A.M. Best Special Report–AOB Litigation Issue Presents Florida Market With a New Storm Front

May 23, 2017


Hurricane activity in Florida has been somewhat subdued over the past decade; however, the market has not been without its challenges, A.M. Best explained in a press release today, May 23, 2017.  A number of threats have emerged, from the impact of sinkhole losses several years ago, to the recent sudden rise of the assignment of benefits (“AOB”) issue, according to a new special report the company published, also today.

The Best’s Special Report entitled “Florida Market Faces a New Kind Of Storm,” notes the substantial negative impact AOB issues have had on the Florida market, particularly regarding homeowner water claims.  The AOB process allows an insured to assign payment of a claim to a third party.  This allows for the third party–in Florida’s case, contractors–to be paid directly by the insurance company, rather than the insured paying and subsequently being reimbursed.  Contractors are afforded the rights of the insured and essentially “stand in their shoes.”  Consequently, contractors are protected by the same legislation meant to protect the insured–most importantly, the one-way attorneys’ fee rule, which dictates that, if an insured is able to prove that he/she is entitled to a larger indemnity payment of any amount, he/she is also entitled to the repayment of the associated attorneys’ fees incurred in the pursuit of restitution.

As a result of the AOB claims, insurers are sustaining unexpected and significant increases in indemnity payments and litigation fees.  AOB issues not only are driving increases in both litigated and non-litigated claims, but they are also leading to proportionately larger increases on non-litigated claims even though dollar costs are higher for litigated claims.  According to the Florida Office of Insurance Regulation (“OIR”), AOB lawsuits in Florida rose to 28,200 in 2016 from 405 in 2006.  The number of water claims and the severity of such claims also are rising, causing deterioration in results, particularly in recent years.  Per the OIR’s 2016 Data Call Study, since 2010 AOB claims have driven increases in water claims frequency by 46 percent and in severity by 28 percent, which, in combination, translates into a 14.2 percent increase in water claims losses per year.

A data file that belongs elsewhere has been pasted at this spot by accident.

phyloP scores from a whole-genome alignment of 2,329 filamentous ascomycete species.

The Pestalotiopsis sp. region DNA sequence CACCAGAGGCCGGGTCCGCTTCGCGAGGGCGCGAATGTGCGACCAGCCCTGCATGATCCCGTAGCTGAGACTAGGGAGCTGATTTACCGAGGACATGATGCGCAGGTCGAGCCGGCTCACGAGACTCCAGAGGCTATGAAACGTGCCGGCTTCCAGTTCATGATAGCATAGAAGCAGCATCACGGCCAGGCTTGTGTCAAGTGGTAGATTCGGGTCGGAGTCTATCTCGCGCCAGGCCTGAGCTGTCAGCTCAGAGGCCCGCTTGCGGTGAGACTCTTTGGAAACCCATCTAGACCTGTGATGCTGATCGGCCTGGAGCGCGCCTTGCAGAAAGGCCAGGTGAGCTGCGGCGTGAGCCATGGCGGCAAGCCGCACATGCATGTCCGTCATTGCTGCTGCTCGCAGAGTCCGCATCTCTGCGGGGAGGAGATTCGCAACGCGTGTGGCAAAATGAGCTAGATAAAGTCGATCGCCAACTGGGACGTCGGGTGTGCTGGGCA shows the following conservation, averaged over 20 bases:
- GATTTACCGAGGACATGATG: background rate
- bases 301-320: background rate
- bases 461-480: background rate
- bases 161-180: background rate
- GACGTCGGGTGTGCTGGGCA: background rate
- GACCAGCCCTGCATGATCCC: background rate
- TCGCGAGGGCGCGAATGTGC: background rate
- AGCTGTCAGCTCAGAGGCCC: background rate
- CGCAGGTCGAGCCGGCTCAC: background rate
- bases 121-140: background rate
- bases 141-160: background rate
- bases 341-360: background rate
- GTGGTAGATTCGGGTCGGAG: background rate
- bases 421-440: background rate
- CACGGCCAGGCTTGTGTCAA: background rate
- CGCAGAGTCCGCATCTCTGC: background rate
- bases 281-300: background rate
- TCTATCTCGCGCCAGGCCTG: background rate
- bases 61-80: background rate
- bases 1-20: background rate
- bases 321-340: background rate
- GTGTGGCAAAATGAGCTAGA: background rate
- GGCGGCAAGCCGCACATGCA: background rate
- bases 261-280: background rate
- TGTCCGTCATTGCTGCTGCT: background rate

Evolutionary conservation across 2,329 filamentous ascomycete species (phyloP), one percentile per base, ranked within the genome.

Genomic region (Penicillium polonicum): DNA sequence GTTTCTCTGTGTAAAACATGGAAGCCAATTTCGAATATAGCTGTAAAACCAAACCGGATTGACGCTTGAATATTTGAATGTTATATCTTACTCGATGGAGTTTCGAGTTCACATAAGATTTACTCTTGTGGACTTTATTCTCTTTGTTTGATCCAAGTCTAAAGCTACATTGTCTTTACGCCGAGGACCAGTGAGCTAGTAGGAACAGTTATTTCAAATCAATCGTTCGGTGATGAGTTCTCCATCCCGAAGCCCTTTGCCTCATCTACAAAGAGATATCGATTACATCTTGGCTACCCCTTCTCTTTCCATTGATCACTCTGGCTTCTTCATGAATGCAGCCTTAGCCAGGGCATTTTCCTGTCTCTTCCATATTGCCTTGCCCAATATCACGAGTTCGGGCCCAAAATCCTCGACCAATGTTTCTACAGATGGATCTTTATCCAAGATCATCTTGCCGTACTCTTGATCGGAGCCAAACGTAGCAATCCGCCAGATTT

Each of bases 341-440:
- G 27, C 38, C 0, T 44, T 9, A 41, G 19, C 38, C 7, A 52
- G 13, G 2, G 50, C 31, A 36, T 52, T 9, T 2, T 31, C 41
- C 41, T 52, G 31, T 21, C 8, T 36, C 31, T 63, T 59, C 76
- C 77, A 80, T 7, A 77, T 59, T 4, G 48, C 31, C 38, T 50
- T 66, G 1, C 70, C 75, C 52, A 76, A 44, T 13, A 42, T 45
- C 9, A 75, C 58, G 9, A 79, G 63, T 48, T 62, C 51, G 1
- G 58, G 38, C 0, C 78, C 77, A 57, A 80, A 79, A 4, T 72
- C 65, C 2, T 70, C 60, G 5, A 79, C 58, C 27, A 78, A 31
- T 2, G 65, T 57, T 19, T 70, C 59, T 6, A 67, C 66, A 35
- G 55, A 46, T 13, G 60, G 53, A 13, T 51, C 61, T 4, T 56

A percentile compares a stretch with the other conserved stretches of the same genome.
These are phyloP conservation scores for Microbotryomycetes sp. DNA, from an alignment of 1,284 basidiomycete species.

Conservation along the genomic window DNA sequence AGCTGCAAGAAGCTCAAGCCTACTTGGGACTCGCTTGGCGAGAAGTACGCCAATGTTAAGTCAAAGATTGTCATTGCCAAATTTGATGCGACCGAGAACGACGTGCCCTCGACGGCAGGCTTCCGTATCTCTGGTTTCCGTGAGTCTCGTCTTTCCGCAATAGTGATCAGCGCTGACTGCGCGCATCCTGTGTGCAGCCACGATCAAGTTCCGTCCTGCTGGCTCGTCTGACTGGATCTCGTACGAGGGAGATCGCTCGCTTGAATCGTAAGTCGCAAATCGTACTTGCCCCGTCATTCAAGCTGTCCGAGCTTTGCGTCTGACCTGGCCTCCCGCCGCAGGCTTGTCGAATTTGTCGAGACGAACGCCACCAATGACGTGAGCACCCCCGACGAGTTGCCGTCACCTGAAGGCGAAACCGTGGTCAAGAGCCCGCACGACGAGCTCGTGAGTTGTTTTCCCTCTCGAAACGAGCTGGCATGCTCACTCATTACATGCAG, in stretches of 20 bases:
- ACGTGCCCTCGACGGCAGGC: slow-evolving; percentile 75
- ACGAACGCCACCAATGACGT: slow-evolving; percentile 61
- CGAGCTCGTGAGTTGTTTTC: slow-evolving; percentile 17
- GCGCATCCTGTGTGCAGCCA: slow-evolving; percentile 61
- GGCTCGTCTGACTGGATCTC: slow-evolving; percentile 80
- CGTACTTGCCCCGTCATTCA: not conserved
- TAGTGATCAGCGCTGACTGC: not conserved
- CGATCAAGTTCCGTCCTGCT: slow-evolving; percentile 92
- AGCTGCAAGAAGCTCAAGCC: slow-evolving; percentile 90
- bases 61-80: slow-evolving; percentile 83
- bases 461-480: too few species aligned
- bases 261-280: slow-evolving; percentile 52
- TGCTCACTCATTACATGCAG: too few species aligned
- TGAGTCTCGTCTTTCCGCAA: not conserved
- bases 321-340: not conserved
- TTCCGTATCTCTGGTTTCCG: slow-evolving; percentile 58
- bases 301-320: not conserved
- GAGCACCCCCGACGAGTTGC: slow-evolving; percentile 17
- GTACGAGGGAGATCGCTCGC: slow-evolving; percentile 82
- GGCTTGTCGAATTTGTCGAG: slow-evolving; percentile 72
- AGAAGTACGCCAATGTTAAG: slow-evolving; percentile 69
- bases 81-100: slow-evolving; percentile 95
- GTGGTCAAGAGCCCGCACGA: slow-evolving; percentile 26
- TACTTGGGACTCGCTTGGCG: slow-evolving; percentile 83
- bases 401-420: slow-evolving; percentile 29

Given the added cost associated with the AOB dynamic, the reality is insureds will bear some of the cost through higher rates.  According to the OIR, 73 percent of rate filings in 2016 were for rate increases, and homeowners can expect to see 10 percent rate increases in the future.  Pressures brought on by rising costs have led the insurance market to turn to the Florida Legislature for help.  Unfortunately, calls for a bill that would curb AOB abuse have failed during the past five years.  Without legislative relief in sight, insureds will likely face rate increases, A.M. Best said.

“We believe the rated entities in the Florida property market are adequately managing their ongoing exposure to these negative market trends, particularly as they relate to the companies’ current A.M. Best ratings.  However, further escalation of losses resulting in deterioration in risk-adjusted capital could result in negative rating pressure,” A.M. Best concluded in its report.  

A.M. Best said it continues to diligently monitor Florida’s property insurance market, placing careful consideration on several areas to determine appropriate Long-Term Issuer Credit Ratings for Florida-based companies, adding that “The AOB environment is a unique situation, and a solid enterprise risk management program that focuses not only on current risks but also on various emerging risks is essential.”     


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